Step 8: Lift highlights with an eraser

eye drawing step 8

This is an optional step, but it makes the iris pop! Get a small eraser, like a kneaded eraser that you’ve molded to a point or a fine point eraser like the Tombow Mono Zero. Lift out highlighted areas, then work these areas back in with a pencil or with a tortillion.

Step 9: Shade the eye tones

eye drawing step 9

The eye isn’t white in tone, although it’s a lot lighter than the iris and the pupil. The eye is ball shaped, so it’s darkest in the corners near where it curves. The light source is hitting the eye at the front and slightly above the eye, so it reflects the most light in the middle. The eye is darkest in the outer corner. This section is texture free, so use your blending tool to smooth it out.

Step 10: Shade the inner corner of the eye

eye drawing step 10

Shade the inner corner (also called the caruncle). The caruncle is darker than the eye, so use a soft pencil to create shaded areas. Leave small highlights where the inner corner reflects the light.

Step 11: Shade the skin

Step 11 shade the eyelid

Shade the skin on the eyelid and the waterline. The waterline and the inner corner of the skin, next to the caruncle are the lightest areas. The darkest area is the outer corner of the eye, beneath where the lashes will be and the create of the lid. Smooth the shaded areas with a tortillion until you’re happy with the result.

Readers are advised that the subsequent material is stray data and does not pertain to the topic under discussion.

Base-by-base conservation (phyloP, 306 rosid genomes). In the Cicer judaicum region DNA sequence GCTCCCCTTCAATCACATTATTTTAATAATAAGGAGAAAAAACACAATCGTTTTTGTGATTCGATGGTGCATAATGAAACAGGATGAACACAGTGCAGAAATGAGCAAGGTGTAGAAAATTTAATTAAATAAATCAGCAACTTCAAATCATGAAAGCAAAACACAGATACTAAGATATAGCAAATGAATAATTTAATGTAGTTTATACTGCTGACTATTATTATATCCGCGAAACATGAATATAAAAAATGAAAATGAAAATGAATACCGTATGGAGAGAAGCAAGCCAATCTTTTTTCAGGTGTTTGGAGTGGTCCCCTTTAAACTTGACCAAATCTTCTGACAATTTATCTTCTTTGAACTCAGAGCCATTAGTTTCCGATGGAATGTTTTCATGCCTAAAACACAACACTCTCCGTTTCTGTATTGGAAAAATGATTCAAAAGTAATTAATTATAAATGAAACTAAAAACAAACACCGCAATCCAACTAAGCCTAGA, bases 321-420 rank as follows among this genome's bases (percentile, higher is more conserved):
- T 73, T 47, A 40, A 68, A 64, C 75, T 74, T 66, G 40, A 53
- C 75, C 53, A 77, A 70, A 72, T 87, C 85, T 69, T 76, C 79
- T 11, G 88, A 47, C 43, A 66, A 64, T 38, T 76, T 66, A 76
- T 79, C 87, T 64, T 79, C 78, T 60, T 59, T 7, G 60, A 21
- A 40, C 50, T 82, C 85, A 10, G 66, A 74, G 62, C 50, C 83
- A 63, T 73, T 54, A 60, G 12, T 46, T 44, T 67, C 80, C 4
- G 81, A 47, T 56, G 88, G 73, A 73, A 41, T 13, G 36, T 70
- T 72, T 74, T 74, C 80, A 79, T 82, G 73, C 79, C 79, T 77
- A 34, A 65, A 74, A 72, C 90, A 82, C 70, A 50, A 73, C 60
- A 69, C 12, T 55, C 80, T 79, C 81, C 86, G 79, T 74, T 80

Step 12: Start drawing the eyelashes

step 12 eyelashes

Start with a few lashes, so you get into the rhythm of drawing them. Make sure that you’ve sharpened your pencil to a point.

Notice how the eyelashes curve upwards. They do not all curve at the same angle, the lashes on the inner corner of the eye curve up towards the left and the lashes on the outer corner curve upwards to the right. The eyelashes in the middle curve forwards, to the left and right. Apply more pressure towards the base of the lash and trail off towards the tip, which will give the hair a tapered look.

Step 13: Finish drawing eyelashes

eye drawing step 13

Fill in the rest of the eyelashes using the same motion. The lashes tend to clump together and appear thickest in the outer corner of the eye.